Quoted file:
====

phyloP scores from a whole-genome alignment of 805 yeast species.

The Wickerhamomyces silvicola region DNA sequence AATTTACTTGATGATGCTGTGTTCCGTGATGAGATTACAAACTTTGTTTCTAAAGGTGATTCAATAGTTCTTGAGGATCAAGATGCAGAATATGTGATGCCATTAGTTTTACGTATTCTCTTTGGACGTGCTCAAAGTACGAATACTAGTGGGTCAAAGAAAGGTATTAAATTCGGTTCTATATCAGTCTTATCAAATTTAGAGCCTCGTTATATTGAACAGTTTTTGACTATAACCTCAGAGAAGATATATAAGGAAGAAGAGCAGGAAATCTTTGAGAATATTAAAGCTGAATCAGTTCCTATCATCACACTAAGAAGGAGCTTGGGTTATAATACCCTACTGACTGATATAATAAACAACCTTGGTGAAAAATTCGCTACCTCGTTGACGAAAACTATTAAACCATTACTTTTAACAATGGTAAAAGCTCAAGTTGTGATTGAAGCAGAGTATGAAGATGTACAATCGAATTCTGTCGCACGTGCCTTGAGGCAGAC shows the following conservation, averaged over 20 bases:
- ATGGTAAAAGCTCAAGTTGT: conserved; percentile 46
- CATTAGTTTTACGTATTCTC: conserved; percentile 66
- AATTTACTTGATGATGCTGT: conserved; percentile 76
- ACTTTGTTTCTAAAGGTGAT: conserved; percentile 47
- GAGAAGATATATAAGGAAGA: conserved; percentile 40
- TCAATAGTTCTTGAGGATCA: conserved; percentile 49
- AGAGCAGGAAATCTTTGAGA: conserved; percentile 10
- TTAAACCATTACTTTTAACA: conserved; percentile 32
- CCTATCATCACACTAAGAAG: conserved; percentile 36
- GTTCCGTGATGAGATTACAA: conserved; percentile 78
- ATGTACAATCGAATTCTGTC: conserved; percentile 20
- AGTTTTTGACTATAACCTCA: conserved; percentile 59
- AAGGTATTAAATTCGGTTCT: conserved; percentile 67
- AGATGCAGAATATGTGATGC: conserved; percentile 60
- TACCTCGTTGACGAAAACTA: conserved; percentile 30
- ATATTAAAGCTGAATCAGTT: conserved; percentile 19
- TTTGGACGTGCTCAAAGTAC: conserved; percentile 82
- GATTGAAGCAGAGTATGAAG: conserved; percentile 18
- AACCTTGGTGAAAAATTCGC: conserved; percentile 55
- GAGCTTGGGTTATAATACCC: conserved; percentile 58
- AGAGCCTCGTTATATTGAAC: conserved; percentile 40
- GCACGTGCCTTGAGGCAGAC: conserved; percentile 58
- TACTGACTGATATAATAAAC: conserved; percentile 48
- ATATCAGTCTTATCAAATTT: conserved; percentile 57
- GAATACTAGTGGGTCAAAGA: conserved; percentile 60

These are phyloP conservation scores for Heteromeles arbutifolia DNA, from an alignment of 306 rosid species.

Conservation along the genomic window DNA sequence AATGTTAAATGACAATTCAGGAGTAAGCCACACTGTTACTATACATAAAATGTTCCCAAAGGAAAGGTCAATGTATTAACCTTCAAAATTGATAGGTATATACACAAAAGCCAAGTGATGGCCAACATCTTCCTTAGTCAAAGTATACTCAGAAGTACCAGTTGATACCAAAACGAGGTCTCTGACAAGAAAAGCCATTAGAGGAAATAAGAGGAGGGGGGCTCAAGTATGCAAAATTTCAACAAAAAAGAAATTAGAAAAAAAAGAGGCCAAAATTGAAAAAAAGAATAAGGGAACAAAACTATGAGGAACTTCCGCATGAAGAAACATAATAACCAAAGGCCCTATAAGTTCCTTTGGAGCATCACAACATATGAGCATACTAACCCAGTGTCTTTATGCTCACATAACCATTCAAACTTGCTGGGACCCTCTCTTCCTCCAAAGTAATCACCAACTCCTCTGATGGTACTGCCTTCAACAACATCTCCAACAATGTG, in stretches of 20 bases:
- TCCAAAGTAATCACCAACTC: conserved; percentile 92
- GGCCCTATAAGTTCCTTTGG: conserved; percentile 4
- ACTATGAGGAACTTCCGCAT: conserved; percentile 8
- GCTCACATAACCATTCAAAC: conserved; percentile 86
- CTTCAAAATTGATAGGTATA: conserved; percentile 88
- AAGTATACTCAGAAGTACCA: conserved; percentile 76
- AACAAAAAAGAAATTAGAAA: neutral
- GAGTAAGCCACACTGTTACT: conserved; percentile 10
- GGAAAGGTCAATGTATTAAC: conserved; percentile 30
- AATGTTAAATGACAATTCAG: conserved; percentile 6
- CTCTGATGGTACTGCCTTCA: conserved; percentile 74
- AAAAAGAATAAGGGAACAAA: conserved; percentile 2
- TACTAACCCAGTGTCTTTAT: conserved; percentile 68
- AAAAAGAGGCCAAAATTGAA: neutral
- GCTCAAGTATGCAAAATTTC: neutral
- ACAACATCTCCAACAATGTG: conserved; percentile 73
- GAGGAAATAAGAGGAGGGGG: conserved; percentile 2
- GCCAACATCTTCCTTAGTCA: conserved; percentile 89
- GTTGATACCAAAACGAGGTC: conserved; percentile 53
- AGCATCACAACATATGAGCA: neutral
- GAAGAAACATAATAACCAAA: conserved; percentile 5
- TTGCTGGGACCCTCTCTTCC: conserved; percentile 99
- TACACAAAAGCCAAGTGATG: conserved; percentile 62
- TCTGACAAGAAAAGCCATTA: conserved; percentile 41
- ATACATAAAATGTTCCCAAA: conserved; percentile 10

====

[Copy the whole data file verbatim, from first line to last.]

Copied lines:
phyloP scores from a whole-genome alignment of 805 yeast species.

The Wickerhamomyces silvicola region DNA sequence AATTTACTTGATGATGCTGTGTTCCGTGATGAGATTACAAACTTTGTTTCTAAAGGTGATTCAATAGTTCTTGAGGATCAAGATGCAGAATATGTGATGCCATTAGTTTTACGTATTCTCTTTGGACGTGCTCAAAGTACGAATACTAGTGGGTCAAAGAAAGGTATTAAATTCGGTTCTATATCAGTCTTATCAAATTTAGAGCCTCGTTATATTGAACAGTTTTTGACTATAACCTCAGAGAAGATATATAAGGAAGAAGAGCAGGAAATCTTTGAGAATATTAAAGCTGAATCAGTTCCTATCATCACACTAAGAAGGAGCTTGGGTTATAATACCCTACTGACTGATATAATAAACAACCTTGGTGAAAAATTCGCTACCTCGTTGACGAAAACTATTAAACCATTACTTTTAACAATGGTAAAAGCTCAAGTTGTGATTGAAGCAGAGTATGAAGATGTACAATCGAATTCTGTCGCACGTGCCTTGAGGCAGAC shows the following conservation, averaged over 20 bases:
- ATGGTAAAAGCTCAAGTTGT: conserved; percentile 46
- CATTAGTTTTACGTATTCTC: conserved; percentile 66
- AATTTACTTGATGATGCTGT: conserved; percentile 76
- ACTTTGTTTCTAAAGGTGAT: conserved; percentile 47
- GAGAAGATATATAAGGAAGA: conserved; percentile 40
- TCAATAGTTCTTGAGGATCA: conserved; percentile 49
- AGAGCAGGAAATCTTTGAGA: conserved; percentile 10
- TTAAACCATTACTTTTAACA: conserved; percentile 32
- CCTATCATCACACTAAGAAG: conserved; percentile 36
- GTTCCGTGATGAGATTACAA: conserved; percentile 78
- ATGTACAATCGAATTCTGTC: conserved; percentile 20
- AGTTTTTGACTATAACCTCA: conserved; percentile 59
- AAGGTATTAAATTCGGTTCT: conserved; percentile 67
- AGATGCAGAATATGTGATGC: conserved; percentile 60
- TACCTCGTTGACGAAAACTA: conserved; percentile 30
- ATATTAAAGCTGAATCAGTT: conserved; percentile 19
- TTTGGACGTGCTCAAAGTAC: conserved; percentile 82
- GATTGAAGCAGAGTATGAAG: conserved; percentile 18
- AACCTTGGTGAAAAATTCGC: conserved; percentile 55
- GAGCTTGGGTTATAATACCC: conserved; percentile 58
- AGAGCCTCGTTATATTGAAC: conserved; percentile 40
- GCACGTGCCTTGAGGCAGAC: conserved; percentile 58
- TACTGACTGATATAATAAAC: conserved; percentile 48
- ATATCAGTCTTATCAAATTT: conserved; percentile 57
- GAATACTAGTGGGTCAAAGA: conserved; percentile 60

These are phyloP conservation scores for Heteromeles arbutifolia DNA, from an alignment of 306 rosid species.

Conservation along the genomic window DNA sequence AATGTTAAATGACAATTCAGGAGTAAGCCACACTGTTACTATACATAAAATGTTCCCAAAGGAAAGGTCAATGTATTAACCTTCAAAATTGATAGGTATATACACAAAAGCCAAGTGATGGCCAACATCTTCCTTAGTCAAAGTATACTCAGAAGTACCAGTTGATACCAAAACGAGGTCTCTGACAAGAAAAGCCATTAGAGGAAATAAGAGGAGGGGGGCTCAAGTATGCAAAATTTCAACAAAAAAGAAATTAGAAAAAAAAGAGGCCAAAATTGAAAAAAAGAATAAGGGAACAAAACTATGAGGAACTTCCGCATGAAGAAACATAATAACCAAAGGCCCTATAAGTTCCTTTGGAGCATCACAACATATGAGCATACTAACCCAGTGTCTTTATGCTCACATAACCATTCAAACTTGCTGGGACCCTCTCTTCCTCCAAAGTAATCACCAACTCCTCTGATGGTACTGCCTTCAACAACATCTCCAACAATGTG, in stretches of 20 bases:
- TCCAAAGTAATCACCAACTC: conserved; percentile 92
- GGCCCTATAAGTTCCTTTGG: conserved; percentile 4
- ACTATGAGGAACTTCCGCAT: conserved; percentile 8
- GCTCACATAACCATTCAAAC: conserved; percentile 86
- CTTCAAAATTGATAGGTATA: conserved; percentile 88
- AAGTATACTCAGAAGTACCA: conserved; percentile 76
- AACAAAAAAGAAATTAGAAA: neutral
- GAGTAAGCCACACTGTTACT: conserved; percentile 10
- GGAAAGGTCAATGTATTAAC: conserved; percentile 30
- AATGTTAAATGACAATTCAG: conserved; percentile 6
- CTCTGATGGTACTGCCTTCA: conserved; percentile 74
- AAAAAGAATAAGGGAACAAA: conserved; percentile 2
- TACTAACCCAGTGTCTTTAT: conserved; percentile 68
- AAAAAGAGGCCAAAATTGAA: neutral
- GCTCAAGTATGCAAAATTTC: neutral
- ACAACATCTCCAACAATGTG: conserved; percentile 73
- GAGGAAATAAGAGGAGGGGG: conserved; percentile 2
- GCCAACATCTTCCTTAGTCA: conserved; percentile 89
- GTTGATACCAAAACGAGGTC: conserved; percentile 53
- AGCATCACAACATATGAGCA: neutral
- GAAGAAACATAATAACCAAA: conserved; percentile 5
- TTGCTGGGACCCTCTCTTCC: conserved; percentile 99
- TACACAAAAGCCAAGTGATG: conserved; percentile 62
- TCTGACAAGAAAAGCCATTA: conserved; percentile 41
- ATACATAAAATGTTCCCAAA: conserved; percentile 10